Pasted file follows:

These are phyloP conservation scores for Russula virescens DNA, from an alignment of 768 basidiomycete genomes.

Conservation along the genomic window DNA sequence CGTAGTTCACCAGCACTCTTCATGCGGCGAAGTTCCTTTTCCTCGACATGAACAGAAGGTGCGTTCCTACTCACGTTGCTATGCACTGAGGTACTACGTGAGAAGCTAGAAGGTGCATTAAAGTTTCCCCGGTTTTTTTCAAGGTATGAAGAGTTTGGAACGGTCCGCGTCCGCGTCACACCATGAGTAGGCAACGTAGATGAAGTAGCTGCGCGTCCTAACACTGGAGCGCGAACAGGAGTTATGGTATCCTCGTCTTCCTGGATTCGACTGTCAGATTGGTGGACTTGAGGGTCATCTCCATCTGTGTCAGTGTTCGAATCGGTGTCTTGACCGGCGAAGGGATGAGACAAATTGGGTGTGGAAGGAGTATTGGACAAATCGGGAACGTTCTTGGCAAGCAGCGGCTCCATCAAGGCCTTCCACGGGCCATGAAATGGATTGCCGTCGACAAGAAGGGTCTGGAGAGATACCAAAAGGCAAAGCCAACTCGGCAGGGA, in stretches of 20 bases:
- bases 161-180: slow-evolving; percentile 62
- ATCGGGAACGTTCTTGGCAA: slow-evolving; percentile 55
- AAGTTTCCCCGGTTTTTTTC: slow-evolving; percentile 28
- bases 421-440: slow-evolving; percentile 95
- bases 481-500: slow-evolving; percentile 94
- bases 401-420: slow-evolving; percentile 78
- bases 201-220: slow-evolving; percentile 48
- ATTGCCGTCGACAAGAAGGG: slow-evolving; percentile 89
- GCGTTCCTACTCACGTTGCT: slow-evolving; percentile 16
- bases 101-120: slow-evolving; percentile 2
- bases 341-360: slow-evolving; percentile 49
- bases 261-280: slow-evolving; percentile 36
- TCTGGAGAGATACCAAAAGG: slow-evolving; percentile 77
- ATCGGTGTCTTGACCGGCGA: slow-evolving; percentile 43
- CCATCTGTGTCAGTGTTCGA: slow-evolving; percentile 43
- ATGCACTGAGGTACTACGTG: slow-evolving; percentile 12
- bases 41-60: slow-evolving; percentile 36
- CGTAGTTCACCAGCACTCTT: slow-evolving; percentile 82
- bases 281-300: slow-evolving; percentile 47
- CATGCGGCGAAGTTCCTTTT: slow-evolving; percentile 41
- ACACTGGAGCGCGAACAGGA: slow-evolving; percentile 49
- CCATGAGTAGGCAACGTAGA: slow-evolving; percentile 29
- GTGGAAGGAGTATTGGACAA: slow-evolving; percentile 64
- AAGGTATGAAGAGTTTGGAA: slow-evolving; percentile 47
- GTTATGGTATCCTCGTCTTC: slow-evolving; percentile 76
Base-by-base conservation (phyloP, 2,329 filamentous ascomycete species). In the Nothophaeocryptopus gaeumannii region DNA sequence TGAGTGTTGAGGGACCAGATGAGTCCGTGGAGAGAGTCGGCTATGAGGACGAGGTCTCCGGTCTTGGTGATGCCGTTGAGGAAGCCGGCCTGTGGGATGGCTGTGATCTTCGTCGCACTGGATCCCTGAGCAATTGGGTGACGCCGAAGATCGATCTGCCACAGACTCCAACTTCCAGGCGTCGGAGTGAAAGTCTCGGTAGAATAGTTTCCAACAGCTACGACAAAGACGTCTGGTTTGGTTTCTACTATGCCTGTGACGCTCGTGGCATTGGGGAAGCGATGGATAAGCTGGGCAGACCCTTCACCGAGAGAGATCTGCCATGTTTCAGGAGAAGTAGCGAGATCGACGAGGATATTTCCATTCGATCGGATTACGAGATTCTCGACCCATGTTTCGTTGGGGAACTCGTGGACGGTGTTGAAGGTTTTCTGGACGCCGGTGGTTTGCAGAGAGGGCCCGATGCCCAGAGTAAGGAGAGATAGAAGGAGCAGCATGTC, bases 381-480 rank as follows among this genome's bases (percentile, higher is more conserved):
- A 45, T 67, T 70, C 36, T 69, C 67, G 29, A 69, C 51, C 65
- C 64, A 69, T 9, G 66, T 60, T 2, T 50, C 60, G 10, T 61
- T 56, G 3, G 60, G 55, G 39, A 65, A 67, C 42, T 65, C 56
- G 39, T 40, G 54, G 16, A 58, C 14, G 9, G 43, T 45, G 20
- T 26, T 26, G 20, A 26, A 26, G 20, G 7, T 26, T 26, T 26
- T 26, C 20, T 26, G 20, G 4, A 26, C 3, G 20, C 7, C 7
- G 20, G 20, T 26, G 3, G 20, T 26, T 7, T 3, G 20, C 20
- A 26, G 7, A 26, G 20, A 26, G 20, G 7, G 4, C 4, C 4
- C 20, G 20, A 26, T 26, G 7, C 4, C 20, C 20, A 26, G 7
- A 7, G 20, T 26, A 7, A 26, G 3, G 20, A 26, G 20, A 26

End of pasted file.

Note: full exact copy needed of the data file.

These are phyloP conservation scores for Russula virescens DNA, from an alignment of 768 basidiomycete genomes.

Conservation along the genomic window DNA sequence CGTAGTTCACCAGCACTCTTCATGCGGCGAAGTTCCTTTTCCTCGACATGAACAGAAGGTGCGTTCCTACTCACGTTGCTATGCACTGAGGTACTACGTGAGAAGCTAGAAGGTGCATTAAAGTTTCCCCGGTTTTTTTCAAGGTATGAAGAGTTTGGAACGGTCCGCGTCCGCGTCACACCATGAGTAGGCAACGTAGATGAAGTAGCTGCGCGTCCTAACACTGGAGCGCGAACAGGAGTTATGGTATCCTCGTCTTCCTGGATTCGACTGTCAGATTGGTGGACTTGAGGGTCATCTCCATCTGTGTCAGTGTTCGAATCGGTGTCTTGACCGGCGAAGGGATGAGACAAATTGGGTGTGGAAGGAGTATTGGACAAATCGGGAACGTTCTTGGCAAGCAGCGGCTCCATCAAGGCCTTCCACGGGCCATGAAATGGATTGCCGTCGACAAGAAGGGTCTGGAGAGATACCAAAAGGCAAAGCCAACTCGGCAGGGA, in stretches of 20 bases:
- bases 161-180: slow-evolving; percentile 62
- ATCGGGAACGTTCTTGGCAA: slow-evolving; percentile 55
- AAGTTTCCCCGGTTTTTTTC: slow-evolving; percentile 28
- bases 421-440: slow-evolving; percentile 95
- bases 481-500: slow-evolving; percentile 94
- bases 401-420: slow-evolving; percentile 78
- bases 201-220: slow-evolving; percentile 48
- ATTGCCGTCGACAAGAAGGG: slow-evolving; percentile 89
- GCGTTCCTACTCACGTTGCT: slow-evolving; percentile 16
- bases 101-120: slow-evolving; percentile 2
- bases 341-360: slow-evolving; percentile 49
- bases 261-280: slow-evolving; percentile 36
- TCTGGAGAGATACCAAAAGG: slow-evolving; percentile 77
- ATCGGTGTCTTGACCGGCGA: slow-evolving; percentile 43
- CCATCTGTGTCAGTGTTCGA: slow-evolving; percentile 43
- ATGCACTGAGGTACTACGTG: slow-evolving; percentile 12
- bases 41-60: slow-evolving; percentile 36
- CGTAGTTCACCAGCACTCTT: slow-evolving; percentile 82
- bases 281-300: slow-evolving; percentile 47
- CATGCGGCGAAGTTCCTTTT: slow-evolving; percentile 41
- ACACTGGAGCGCGAACAGGA: slow-evolving; percentile 49
- CCATGAGTAGGCAACGTAGA: slow-evolving; percentile 29
- GTGGAAGGAGTATTGGACAA: slow-evolving; percentile 64
- AAGGTATGAAGAGTTTGGAA: slow-evolving; percentile 47
- GTTATGGTATCCTCGTCTTC: slow-evolving; percentile 76
Base-by-base conservation (phyloP, 2,329 filamentous ascomycete species). In the Nothophaeocryptopus gaeumannii region DNA sequence TGAGTGTTGAGGGACCAGATGAGTCCGTGGAGAGAGTCGGCTATGAGGACGAGGTCTCCGGTCTTGGTGATGCCGTTGAGGAAGCCGGCCTGTGGGATGGCTGTGATCTTCGTCGCACTGGATCCCTGAGCAATTGGGTGACGCCGAAGATCGATCTGCCACAGACTCCAACTTCCAGGCGTCGGAGTGAAAGTCTCGGTAGAATAGTTTCCAACAGCTACGACAAAGACGTCTGGTTTGGTTTCTACTATGCCTGTGACGCTCGTGGCATTGGGGAAGCGATGGATAAGCTGGGCAGACCCTTCACCGAGAGAGATCTGCCATGTTTCAGGAGAAGTAGCGAGATCGACGAGGATATTTCCATTCGATCGGATTACGAGATTCTCGACCCATGTTTCGTTGGGGAACTCGTGGACGGTGTTGAAGGTTTTCTGGACGCCGGTGGTTTGCAGAGAGGGCCCGATGCCCAGAGTAAGGAGAGATAGAAGGAGCAGCATGTC, bases 381-480 rank as follows among this genome's bases (percentile, higher is more conserved):
- A 45, T 67, T 70, C 36, T 69, C 67, G 29, A 69, C 51, C 65
- C 64, A 69, T 9, G 66, T 60, T 2, T 50, C 60, G 10, T 61
- T 56, G 3, G 60, G 55, G 39, A 65, A 67, C 42, T 65, C 56
- G 39, T 40, G 54, G 16, A 58, C 14, G 9, G 43, T 45, G 20
- T 26, T 26, G 20, A 26, A 26, G 20, G 7, T 26, T 26, T 26
- T 26, C 20, T 26, G 20, G 4, A 26, C 3, G 20, C 7, C 7
- G 20, G 20, T 26, G 3, G 20, T 26, T 7, T 3, G 20, C 20
- A 26, G 7, A 26, G 20, A 26, G 20, G 7, G 4, C 4, C 4
- C 20, G 20, A 26, T 26, G 7, C 4, C 20, C 20, A 26, G 7
- A 7, G 20, T 26, A 7, A 26, G 3, G 20, A 26, G 20, A 26